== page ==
As a boy growing up in Soviet Russia, Denis Evseenko was drawn to the wonders of scientific discovery. Though closed off from many of the resources of the Western world at the time, it was a country that housed its own wealth of scientific institutions and provided a fertile and supportive environment for his inquisitive young mind.

Dr. Denis Evseenko

Early in his medical training Dr. Evseenko decided to focus entirely on research into embryonic stem cells, specifically the genesis of mesodermal tissues — a broad definition that includes blood, muscle, bone and cartilage. He was excited about the possibilities inherent in cutting-edge science, but also aware of the often complicated path of translational science. He knew if he were to take the next step, he had to do things differently.

“I had a noble vision to develop progressive therapies for the patient,” he said. “It was a very practical vision too, because I realized how limited therapeutic opportunities could be for the basic scientist, and I had seen many great potential discoveries die out before they ever reached the clinic. Could I help to create the bridge between stem cells, research and actual therapeutics?”

From the moment he first arrived at UCLA a little over three years ago, Dr. Evseenko has done just that. He is investigating how regenerative stem cells fundamentally connect, relate and correlate to cancer, and he’s developing new stem cell-based treatments for patients with arthritis as well as ligament and tendon injuries.

He has built his laboratory upon the foundational bedrock of cross-collaboration among researchers, clinicians and the cutting-edge resources unique to UCLA. It is precisely the challenge of taking science “from bench to bedside” that fuels his passion for medicine.

Discovering the possibilities of stem cells

In 2004, he left Russia to study at the prestigious Liggins Institute at the University of Auckland in New Zealand. It was an exciting time for stem cell research, in which he found his niche.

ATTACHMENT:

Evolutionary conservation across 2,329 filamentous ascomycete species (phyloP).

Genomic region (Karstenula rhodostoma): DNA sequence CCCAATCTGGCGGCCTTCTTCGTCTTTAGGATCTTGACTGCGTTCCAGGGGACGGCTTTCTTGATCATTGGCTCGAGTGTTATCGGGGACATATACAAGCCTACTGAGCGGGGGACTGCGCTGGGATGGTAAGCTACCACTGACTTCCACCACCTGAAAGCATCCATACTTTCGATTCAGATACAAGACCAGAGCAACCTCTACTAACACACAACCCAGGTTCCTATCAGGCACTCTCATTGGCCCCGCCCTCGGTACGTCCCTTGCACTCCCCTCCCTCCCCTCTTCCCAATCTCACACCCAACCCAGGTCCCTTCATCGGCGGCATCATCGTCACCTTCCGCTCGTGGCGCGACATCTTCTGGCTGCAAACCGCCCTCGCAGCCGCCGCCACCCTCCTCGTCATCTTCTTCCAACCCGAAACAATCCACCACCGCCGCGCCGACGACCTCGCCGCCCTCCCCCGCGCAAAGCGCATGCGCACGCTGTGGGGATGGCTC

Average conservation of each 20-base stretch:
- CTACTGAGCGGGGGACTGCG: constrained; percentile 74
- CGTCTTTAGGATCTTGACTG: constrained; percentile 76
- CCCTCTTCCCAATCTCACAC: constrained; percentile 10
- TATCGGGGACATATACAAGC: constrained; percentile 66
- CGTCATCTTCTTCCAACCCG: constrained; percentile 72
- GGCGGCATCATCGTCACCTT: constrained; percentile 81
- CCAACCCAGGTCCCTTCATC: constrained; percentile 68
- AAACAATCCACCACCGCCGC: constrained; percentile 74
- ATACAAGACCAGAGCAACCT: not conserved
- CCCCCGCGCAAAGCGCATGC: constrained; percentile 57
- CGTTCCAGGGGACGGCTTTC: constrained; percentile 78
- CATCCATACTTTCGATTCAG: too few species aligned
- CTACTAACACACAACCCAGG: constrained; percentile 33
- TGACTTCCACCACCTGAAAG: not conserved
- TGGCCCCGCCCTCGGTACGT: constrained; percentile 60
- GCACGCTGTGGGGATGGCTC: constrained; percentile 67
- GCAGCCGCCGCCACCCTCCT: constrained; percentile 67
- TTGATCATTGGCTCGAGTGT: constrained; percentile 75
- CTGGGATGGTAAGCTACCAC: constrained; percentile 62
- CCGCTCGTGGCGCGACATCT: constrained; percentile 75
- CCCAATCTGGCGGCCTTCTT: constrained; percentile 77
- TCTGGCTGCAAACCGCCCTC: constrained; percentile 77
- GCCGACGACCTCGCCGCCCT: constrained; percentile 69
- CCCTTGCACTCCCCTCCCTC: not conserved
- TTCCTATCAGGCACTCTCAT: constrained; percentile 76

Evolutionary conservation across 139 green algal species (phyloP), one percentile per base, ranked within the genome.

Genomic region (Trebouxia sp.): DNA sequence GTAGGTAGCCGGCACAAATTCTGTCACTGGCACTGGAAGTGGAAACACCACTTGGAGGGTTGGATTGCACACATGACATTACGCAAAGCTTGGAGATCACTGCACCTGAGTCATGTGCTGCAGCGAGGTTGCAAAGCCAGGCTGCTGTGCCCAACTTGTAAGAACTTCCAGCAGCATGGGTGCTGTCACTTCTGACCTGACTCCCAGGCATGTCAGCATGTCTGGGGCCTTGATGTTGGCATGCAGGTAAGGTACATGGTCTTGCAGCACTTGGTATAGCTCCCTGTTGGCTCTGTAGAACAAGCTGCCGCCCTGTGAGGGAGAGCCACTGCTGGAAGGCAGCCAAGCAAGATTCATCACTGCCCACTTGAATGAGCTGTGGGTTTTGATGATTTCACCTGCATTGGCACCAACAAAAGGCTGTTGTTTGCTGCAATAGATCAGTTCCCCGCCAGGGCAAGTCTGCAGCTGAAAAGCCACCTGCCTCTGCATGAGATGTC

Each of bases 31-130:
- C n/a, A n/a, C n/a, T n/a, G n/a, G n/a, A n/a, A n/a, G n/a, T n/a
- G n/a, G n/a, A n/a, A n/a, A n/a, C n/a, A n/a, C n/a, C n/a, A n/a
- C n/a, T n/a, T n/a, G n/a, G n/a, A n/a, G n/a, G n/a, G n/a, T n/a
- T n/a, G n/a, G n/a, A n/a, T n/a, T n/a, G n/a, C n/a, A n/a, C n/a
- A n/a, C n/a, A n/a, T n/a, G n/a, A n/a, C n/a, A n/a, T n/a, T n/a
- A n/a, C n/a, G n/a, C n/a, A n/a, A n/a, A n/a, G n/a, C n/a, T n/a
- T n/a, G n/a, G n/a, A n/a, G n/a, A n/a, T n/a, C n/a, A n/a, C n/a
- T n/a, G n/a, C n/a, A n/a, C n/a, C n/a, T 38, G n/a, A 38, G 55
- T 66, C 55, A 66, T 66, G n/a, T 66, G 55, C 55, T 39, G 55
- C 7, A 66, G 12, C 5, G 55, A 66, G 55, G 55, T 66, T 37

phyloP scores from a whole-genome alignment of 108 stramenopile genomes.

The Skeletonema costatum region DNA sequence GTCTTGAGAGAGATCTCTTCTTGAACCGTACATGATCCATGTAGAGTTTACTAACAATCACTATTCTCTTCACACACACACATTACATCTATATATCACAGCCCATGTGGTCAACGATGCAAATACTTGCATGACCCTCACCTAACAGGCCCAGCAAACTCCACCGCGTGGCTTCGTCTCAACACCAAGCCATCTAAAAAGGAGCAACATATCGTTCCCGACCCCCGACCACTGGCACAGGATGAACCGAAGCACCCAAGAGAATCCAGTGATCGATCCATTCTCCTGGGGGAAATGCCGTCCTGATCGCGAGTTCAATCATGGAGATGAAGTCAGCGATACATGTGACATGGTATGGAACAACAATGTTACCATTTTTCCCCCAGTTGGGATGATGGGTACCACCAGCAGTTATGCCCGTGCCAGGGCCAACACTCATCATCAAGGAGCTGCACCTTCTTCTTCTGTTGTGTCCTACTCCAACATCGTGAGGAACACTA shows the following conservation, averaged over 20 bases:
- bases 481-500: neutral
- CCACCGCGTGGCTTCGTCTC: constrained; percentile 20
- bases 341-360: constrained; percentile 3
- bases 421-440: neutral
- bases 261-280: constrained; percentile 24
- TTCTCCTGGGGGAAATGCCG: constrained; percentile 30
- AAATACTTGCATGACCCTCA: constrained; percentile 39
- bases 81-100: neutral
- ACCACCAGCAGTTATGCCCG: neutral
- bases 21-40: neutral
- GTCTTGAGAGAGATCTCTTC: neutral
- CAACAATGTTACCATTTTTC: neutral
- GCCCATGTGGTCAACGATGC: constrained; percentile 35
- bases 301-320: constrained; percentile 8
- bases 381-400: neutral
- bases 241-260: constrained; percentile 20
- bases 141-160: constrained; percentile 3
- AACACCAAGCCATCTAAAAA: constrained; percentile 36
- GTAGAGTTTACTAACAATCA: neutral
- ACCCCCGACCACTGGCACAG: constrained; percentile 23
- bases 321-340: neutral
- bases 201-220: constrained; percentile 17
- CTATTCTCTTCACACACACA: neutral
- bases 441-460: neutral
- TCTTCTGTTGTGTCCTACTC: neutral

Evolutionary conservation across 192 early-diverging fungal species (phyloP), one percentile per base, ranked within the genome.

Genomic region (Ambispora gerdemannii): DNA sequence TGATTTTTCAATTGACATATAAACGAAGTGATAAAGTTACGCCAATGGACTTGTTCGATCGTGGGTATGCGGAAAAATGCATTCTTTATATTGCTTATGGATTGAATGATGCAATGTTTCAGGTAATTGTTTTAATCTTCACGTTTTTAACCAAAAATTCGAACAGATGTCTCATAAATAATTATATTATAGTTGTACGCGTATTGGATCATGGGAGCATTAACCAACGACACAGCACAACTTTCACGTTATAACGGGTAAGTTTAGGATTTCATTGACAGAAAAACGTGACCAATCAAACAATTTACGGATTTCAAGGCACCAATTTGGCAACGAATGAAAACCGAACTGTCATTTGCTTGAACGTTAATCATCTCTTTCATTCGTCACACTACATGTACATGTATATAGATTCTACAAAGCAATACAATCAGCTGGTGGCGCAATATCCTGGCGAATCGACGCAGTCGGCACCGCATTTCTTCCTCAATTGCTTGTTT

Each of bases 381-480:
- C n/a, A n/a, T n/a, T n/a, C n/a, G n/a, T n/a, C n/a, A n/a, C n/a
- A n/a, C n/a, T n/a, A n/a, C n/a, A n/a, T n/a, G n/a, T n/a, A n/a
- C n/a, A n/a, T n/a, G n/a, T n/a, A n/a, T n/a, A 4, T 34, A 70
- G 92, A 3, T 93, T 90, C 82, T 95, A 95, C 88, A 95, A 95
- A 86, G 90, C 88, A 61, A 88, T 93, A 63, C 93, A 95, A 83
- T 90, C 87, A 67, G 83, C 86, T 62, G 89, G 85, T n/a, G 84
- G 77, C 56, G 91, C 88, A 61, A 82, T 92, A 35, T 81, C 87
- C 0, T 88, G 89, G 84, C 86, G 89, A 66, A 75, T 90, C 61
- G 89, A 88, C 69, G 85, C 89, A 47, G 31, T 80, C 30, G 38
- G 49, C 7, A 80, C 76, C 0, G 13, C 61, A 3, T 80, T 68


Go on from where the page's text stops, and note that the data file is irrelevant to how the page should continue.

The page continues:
A chance meeting with renowned stem cell scientist Dr. Gay Crooks led to an invitation to join the stem cell research lab that she was developing halfway around the world at UCLA in Southern California. Although he was newly married and had a young daughter, it was exactly the opportunity the young researcher was looking for.

“California is probably as far away from Russia as you can probably get in terms of weather, but I was always interested in the possibilities there,” said Evseenko, laughing. “Gay’s lab was focused on hematopoietic stem cells,” the cells that become blood cells. “We shared a passion for fundamental questions of human development and therapeutics, and how it could be possible to use stem cell science to create new organs and tissues.”

He spent five years learning from Dr. Crooks and her colleagues, discovering different ways to control mesodermal cells and creating progressive models to understand their origins and development. His aim was to create improved and more targeted treatments.

Finding his focus

“Over the years, people would often ask me, 'Will it be possible to one day make bones and cartilage from stem cells?’” Evseenko said. “It’s a big problem, particularly cartilage — it degrades as we age and can become debilitating to our daily lives. It remains one of the major problems in medicine that has no answer.”

Although rarely life-threatening, degenerative conditions of the joints and cartilage affect millions of sufferers, regardless of age, and impair their activity. Since there is no cure, current drug treatments focus on managing pain and improving quality of life. As the condition worsens, artificial joint replacement is common, but costly and invasive; artificial joints typically last around 15 years. With joint replacement costs projected to multiply sevenfold in coming years, it is a looming financial burden for the health care industry.